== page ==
Because of the sheer quantity of data available, a heuristic approach is applied for coming to terms with non-professional uses of camera pictures at a time when cameras mediate ever more social interaction. The empirical case studies have been conducted in southern Finland and around Berlin, Germany, among mainly middle-class camera-users. The case studies focus on the role of digital cameras and photo services in the use practices of snapshot photographers, on the boundary regulation strategies applied in decisions on what kinds of pictures to share on a photo-sharing site privately or publicly, on the use of mobile camera-phones and an accompanying photo site in a kindergarten, and on image strategies of political activists who try to draw public mass-media attention to their issues of concern.

The empirical case studies show that non-professional camera use is organized into meaningful pictorial practices, which, in turn, are influenced by both social conventions and material mediations. Knowing when to take a picture, whom to depict, and what is to be done with the pictures is learned in face-to-face interaction; by looking at the pictures taken; and through the aid of manuals, advertisements, Web content, and mediated information of other types. With the help of digitization, knowledge of how to create novel pictorial practices can be transmitted rapidly over vast distances and, therefore, is not bound to one specific locale.

Thus non-professional camera use, embedded in translocal pictorial practices, supports life in surmodernity (a concept of Augé), which presents itself in an abundance of events, an abundance of space, an individualization of references, and mediation of everyday communication. For example, parents, in having to fill several roles in society, attempt to be “good” workers, “good” friends, and “good” parents, and they do so increasingly by using information and communication technologies. Unable to be everywhere at once, they find that the mediations used assist them in contracting spatial distance so that the parents can be present in all of these spheres, even if at a distance. The cameras used from afar, as is shown in the exemplary kindergarten case study, assist parents in juggling these various roles.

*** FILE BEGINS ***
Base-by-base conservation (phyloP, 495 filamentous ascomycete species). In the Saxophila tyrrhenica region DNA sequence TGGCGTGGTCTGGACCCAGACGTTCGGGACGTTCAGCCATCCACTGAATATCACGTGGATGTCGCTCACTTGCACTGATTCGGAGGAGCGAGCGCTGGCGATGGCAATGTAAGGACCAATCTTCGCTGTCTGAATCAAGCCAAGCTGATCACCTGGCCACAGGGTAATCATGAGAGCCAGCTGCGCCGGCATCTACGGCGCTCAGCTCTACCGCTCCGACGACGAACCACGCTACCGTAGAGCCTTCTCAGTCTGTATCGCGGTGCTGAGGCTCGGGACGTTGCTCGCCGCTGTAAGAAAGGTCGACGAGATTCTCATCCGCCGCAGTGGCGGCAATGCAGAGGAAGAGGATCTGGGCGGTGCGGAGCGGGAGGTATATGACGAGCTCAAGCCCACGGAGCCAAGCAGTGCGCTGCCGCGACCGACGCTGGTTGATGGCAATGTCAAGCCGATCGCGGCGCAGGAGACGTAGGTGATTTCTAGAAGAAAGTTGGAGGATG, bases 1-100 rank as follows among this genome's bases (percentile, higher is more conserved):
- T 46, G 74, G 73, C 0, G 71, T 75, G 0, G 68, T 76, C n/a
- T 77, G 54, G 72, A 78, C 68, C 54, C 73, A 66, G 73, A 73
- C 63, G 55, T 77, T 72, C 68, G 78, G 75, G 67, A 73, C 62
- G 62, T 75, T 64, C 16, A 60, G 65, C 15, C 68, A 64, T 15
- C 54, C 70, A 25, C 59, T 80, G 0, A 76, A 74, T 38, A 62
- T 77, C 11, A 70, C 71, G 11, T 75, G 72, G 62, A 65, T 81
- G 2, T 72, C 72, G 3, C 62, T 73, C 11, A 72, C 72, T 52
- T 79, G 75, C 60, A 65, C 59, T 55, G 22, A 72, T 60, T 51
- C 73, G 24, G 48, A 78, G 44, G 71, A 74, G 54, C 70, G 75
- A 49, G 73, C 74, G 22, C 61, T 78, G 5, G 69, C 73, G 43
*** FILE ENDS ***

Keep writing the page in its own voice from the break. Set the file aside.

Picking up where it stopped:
The research posits that cameras mediate our actions through relational affordances that have to be activated as part of meaningful practices. We have learned to relate to specific ways of taking pictures and to being depicted. Digitization confounds these ways, and interaction learned in offline settings does not translate effortlessly into novel interaction environments. Through digital networking, pictures taken with cameras can be transmitted automatically to a wide variety of recipients, searched with the aid of algorithms, and archived in various forms. Individual pictures quickly become part of global news or are removed from their original context and used in new communication acts. Digitally networked cameras influence this in ways that call attention to the mediation that these cameras provide for, especially since cameras are used for ever more purposes in ever more situations. New questions become important, such as “What kind of information is collected in networked camera use?” and “What kinds of action do they stimulate or encourage?”

At their best, digitally networked cameras enhance our embodied capabilities, extend our motor and sensory organs, and direct useful sensory information into the body, thus becoming momentarily part of us. The benefits of seeing and interacting with others with the aid of cameras should outweigh the disadvantages if we are to live in a digitally networked “cam era.”

Return to Coronet Books main page